The mission of the Front Door Program is to divert and or prevent homelessness when possible, reduce the amount of time homeless individuals and families spend on waitlists, as well as, place individuals and families with the most appropriate agency for their housing needs in the quickest and most cost-effective manner.
The Front Door Program works to best understand the true needs in our community for those experiencing homelessness by using real time data. It serves as a point of access for all participating services in the community including emergency shelter, transitional shelter, homeless prevention services, rapid re-housing services, permanent supportive housing, veteran related homeless service providers, coordination of domestic violence homelessness issues, and diversion from the system.
The goals of Front Door are:
- To end lengthy stays in homelessness for families and individuals
- Inform community funding decisions
- Eliminate duplication of services
- Best utilize precious financial and community resources while potentially providing leverage for new funding opportunities
Over the last two years, a collaboration aimed at uniting community leadership to implement a strategy for fast-tracking people in crisis to the best program to end their experience in homelessness has been hard at work. In April of 2016, the Flagstaff community enlisted the help of the National Alliance to End Homelessness (NAEH) to provide technical assistance and homelessness system design to this collaboration of homeless service providers and community leaders.
With the recommendation to implement a coordinated entry process for those seeking assistance from the homeless service providers in the region, a Systems Design Steering Committee comprised of local service provider leadership, funding partners, and community support representation was formed to develop and implement coordinated entry. The System Design Steering Committee researched numerous different coordinated entry projects across the country and staffed dozens of meetings to ensure our group developed the best program for Flagstaff’s needs. Thus, the Front Door Coordinated Entry Project (Front Door), a community collaborate partnership, was developed.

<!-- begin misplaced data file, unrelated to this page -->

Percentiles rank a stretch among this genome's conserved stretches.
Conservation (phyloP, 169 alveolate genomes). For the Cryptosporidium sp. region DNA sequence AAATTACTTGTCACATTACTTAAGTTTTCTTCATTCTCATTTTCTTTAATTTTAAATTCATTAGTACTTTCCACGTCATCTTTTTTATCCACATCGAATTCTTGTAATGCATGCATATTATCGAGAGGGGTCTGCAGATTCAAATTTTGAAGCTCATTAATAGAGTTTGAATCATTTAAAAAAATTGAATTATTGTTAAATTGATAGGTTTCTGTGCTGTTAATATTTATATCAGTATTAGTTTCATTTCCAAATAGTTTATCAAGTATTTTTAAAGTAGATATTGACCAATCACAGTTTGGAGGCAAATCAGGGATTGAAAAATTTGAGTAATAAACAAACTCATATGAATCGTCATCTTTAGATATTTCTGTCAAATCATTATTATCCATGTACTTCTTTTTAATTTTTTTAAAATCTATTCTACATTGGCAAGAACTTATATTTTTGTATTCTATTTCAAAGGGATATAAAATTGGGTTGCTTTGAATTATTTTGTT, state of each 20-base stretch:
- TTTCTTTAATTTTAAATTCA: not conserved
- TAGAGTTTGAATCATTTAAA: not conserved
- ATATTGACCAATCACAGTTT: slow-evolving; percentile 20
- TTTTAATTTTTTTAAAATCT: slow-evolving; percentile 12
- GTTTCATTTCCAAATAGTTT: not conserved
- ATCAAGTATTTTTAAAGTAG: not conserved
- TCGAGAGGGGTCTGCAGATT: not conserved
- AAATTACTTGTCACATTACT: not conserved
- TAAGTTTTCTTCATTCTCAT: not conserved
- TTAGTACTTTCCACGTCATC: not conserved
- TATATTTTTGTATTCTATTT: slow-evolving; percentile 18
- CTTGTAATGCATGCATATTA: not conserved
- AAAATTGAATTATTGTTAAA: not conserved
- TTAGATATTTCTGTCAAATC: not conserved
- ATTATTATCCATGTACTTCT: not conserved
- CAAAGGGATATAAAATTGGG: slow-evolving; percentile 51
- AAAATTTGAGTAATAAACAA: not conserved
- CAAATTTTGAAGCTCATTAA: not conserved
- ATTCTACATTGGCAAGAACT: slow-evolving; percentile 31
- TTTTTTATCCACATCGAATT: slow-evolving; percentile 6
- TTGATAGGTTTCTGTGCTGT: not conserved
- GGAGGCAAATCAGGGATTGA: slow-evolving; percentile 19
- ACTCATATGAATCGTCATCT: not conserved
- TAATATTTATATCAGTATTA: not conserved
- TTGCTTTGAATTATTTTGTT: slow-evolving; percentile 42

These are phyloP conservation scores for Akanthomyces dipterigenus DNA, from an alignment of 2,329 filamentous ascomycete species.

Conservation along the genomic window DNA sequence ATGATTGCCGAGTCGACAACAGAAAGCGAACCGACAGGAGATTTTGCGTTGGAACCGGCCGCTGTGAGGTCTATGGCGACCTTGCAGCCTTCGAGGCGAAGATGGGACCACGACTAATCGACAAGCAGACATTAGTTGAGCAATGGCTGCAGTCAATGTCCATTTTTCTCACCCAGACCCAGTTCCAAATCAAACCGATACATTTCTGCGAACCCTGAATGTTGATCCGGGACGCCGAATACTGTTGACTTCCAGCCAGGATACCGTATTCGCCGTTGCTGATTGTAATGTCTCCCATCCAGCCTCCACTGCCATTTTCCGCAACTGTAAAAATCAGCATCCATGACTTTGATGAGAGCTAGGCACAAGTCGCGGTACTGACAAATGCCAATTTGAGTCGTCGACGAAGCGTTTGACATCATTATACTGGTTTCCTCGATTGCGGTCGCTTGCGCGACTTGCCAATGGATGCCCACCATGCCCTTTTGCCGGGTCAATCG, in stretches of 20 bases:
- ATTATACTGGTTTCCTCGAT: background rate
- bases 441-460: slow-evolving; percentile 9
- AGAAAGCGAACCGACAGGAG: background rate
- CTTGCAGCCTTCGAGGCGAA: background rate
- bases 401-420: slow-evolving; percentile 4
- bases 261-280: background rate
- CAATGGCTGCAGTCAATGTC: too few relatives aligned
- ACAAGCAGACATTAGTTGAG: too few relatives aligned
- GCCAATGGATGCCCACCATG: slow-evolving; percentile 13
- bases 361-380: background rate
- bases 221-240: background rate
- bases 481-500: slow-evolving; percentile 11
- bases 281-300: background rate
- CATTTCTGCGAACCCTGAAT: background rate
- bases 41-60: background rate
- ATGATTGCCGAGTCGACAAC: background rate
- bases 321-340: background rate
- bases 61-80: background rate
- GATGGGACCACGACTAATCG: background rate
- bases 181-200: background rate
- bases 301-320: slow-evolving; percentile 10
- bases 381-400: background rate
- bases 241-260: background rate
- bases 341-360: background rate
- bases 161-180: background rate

Prior to January 2017 in Flagstaff, when a person or family was experiencing homelessness, they faced a gauntlet of confusing barriers to accessing services. To help eliminate these barriers, Front Door began initial operation in January 2017, with Community Development Block Grant funds providing operational support to both Flagstaff Shelter Services and Catholic Charities. Each entity now staffs a “Front Door” for those seeking services. Flagstaff Shelter Services serves individuals, and Catholic Charities serves families. Those seeking housing-related services can visit one of those two entities and be screened for all services provided across the Coconino County Continuum of Care. Additionally, Flagstaff Shelter Services and Catholic Charities staff a mobile team that provides services on a daily basis for those with transportation issues, physical disabilities or those experiencing domestic violence.
By The Numbers
- Ross Altenbaugh, Flagstaff Shelter Services
- Leah Bloom, City of Flagstaff
- Stephanie Boardman, Sunshine Rescue Mission
- Justyna Costa, City of Flagstaff
- Sarah Darr, City of Flagstaff
- Aileen Fitz, Northland Family Help Center
- Sandi Flores, Catholic Charities
- Norma Gallegos, Coconino County Community Services
- David Hirsch, GoodWill Industries
- Tom Issacson, VRC
- Lauren Lauder, Southwest Behavioral Services
- Heather Marcy, Northland Family Help Center
- Devonna McLaughlin, Housing Solutions
- Barb Mikkelsen, HCIC
- Steve Peru, United Way of Northern Arizona
- Camie Rasband, Catholic Charities
- Janet Regner, Coconino County Community Services
- Pats Shriver, Arizona Community Foundation of Flagstaff